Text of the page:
Biden administration 'not too worried' about slow pace of pre-orders of COVID-19 vaccine for children
Pre-orders of vaccines for children under the age of five have been slow, but Biden administration senior officials say they are not alarmed and expect the pace to pick up after federal approvals later this month.
The administration expects vaccinations of young children to begin in earnest as early as Jun 21, if the Food and Drug Administration and the Centers for Disease Control and Prevention approve the vaccines in separate meetings slated for next week, officials told reporters on Wednesday (Jun 8).
The vaccines will be distributed to pediatricians, children's hospitals, local pharmacies and local health clinics, officials said.
The administration has allowed states and others to pre-order from an initial batch of five million Moderna and Pfizer vaccines - 2.5 million each - as a way to expedite getting needles in arms.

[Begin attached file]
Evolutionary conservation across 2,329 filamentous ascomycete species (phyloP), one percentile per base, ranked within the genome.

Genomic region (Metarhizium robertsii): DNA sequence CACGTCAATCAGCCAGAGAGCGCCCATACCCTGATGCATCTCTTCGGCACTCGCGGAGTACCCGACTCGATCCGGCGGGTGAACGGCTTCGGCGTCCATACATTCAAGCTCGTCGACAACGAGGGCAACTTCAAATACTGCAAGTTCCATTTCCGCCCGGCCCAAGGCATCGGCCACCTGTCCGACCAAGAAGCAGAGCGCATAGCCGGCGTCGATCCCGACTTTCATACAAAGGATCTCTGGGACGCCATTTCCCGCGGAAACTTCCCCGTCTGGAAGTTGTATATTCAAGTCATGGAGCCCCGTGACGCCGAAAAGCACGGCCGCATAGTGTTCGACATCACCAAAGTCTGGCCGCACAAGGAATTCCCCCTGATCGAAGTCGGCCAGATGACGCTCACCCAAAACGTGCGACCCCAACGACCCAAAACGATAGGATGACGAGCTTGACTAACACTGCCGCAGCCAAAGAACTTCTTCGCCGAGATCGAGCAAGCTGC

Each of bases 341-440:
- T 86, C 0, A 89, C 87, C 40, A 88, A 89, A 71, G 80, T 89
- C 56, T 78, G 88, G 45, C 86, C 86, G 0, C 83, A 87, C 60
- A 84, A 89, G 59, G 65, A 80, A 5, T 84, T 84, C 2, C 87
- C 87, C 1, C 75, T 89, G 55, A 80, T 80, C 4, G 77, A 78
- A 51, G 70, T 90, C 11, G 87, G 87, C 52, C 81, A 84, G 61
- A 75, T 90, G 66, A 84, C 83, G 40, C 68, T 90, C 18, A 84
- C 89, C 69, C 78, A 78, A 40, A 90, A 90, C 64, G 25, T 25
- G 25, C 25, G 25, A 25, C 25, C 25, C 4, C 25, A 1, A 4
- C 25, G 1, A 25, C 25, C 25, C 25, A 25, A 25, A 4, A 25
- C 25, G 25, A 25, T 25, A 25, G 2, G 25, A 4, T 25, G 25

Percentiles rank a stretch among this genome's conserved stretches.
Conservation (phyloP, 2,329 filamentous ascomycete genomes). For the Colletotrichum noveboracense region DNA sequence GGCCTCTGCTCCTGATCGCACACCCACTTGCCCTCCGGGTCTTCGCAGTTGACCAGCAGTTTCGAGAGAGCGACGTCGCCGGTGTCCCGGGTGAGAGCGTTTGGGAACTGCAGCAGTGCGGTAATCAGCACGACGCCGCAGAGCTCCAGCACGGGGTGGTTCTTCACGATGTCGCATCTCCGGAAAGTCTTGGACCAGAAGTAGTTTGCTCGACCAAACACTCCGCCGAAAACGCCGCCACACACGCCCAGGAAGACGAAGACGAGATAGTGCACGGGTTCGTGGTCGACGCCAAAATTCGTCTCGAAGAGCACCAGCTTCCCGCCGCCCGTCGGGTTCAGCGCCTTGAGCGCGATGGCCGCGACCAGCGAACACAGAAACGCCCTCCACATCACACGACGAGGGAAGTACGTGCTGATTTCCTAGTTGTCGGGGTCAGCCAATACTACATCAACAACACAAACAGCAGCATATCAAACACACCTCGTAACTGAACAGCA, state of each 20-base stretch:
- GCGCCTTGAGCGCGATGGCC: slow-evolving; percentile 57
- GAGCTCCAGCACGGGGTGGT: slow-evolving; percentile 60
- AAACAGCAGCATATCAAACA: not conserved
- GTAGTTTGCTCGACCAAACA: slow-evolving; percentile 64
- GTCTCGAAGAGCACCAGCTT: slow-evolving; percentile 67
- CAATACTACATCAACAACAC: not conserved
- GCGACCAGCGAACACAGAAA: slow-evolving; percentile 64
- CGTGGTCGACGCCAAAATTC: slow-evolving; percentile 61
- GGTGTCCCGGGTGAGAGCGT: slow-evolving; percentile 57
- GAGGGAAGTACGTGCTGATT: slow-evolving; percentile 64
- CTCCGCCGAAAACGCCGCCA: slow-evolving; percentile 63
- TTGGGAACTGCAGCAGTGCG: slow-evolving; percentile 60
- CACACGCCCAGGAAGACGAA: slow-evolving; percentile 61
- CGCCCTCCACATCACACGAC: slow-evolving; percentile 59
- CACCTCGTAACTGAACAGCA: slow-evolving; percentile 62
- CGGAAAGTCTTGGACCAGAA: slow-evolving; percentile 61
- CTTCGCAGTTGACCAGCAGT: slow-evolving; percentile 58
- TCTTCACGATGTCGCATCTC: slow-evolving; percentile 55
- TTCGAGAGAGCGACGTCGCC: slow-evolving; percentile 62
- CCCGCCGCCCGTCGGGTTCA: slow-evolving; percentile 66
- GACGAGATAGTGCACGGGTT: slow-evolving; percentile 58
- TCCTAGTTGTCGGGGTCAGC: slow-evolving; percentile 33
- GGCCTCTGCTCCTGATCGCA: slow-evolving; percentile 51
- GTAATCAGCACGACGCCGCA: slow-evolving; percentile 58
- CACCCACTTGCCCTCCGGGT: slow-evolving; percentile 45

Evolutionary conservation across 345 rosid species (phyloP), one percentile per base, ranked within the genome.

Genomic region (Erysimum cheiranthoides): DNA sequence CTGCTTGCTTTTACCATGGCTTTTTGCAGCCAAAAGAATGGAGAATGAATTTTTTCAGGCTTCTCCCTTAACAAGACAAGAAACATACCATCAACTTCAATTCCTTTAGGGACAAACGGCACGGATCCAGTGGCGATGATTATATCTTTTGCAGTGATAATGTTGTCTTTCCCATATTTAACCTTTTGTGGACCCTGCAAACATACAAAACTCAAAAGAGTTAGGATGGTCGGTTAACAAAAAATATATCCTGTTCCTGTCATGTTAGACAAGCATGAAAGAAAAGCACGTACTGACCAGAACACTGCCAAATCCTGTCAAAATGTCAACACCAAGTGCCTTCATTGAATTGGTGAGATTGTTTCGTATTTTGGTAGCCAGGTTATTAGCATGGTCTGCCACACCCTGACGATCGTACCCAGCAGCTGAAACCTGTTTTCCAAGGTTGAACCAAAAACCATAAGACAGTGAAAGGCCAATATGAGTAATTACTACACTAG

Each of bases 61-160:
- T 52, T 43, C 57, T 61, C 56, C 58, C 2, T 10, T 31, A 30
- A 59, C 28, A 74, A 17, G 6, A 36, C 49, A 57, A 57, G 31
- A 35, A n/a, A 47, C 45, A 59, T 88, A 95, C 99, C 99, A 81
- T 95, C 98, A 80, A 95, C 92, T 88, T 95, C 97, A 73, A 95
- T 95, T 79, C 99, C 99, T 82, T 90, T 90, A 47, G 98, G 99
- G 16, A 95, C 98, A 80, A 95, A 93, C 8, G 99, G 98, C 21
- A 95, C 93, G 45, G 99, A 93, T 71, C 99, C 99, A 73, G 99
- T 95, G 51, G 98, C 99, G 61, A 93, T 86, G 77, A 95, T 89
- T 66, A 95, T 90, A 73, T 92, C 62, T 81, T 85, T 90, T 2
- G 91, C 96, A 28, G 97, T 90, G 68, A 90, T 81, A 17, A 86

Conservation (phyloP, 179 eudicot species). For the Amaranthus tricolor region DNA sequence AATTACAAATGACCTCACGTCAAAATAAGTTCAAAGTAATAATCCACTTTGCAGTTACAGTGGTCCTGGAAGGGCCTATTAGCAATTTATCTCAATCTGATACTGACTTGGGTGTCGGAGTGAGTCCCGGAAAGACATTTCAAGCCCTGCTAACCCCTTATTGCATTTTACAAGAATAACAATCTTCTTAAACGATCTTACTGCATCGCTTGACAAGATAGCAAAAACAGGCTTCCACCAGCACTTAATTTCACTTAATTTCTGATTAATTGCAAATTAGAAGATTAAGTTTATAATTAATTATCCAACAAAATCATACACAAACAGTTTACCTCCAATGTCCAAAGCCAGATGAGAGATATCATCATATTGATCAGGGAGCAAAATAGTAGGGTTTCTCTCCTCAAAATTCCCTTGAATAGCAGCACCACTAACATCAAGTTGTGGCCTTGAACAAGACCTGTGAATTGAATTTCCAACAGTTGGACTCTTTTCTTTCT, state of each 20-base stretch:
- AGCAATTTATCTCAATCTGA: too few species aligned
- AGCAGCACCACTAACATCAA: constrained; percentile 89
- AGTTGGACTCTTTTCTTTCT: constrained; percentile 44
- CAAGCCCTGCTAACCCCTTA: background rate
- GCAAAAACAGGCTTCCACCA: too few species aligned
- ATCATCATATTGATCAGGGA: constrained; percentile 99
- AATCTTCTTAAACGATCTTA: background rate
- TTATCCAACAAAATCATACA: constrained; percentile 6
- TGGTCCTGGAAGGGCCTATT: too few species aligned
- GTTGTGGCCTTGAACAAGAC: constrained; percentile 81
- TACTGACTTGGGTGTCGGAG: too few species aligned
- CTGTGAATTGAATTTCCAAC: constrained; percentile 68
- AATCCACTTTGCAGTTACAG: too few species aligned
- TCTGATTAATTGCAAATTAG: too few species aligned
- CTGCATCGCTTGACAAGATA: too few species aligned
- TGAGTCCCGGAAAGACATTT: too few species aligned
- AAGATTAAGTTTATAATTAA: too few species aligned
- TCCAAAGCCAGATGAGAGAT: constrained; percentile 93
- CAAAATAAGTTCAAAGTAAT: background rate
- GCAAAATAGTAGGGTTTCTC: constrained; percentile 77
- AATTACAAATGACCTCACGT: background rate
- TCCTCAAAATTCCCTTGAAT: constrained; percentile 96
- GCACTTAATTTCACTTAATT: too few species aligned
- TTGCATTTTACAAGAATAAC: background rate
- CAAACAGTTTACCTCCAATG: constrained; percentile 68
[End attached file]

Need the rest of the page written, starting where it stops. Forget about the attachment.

Thus far, 58 per cent of the available 2.5 million Pfizer vaccines have been ordered and just 34 per cent of the Moderna vaccines, officials said.
"Our experience has been that people are slow to order and this has been true across each of the times we've opened up ordering," a senior administration official said. "We're not too worried or focused on that. We'll continue to do the outreach."
No COVID-19 shot is yet approved for children in the five-and- under age group in most parts of the world. It remains unclear how many parents will get their young ones vaccinated as demand has been low in kids aged five to 11.
The administration has learned from previous campaigns that the people weighing whether to take a vaccine or get their child vaccinated will be influenced by those they trust, such as doctors and community leaders.
"We are going to meet people where they are and answer their messages, the officials said.
The officials said they are going to wait until the FDA and CDC approve the vaccines to discuss specific messaging around efficacy and how to keep families safe.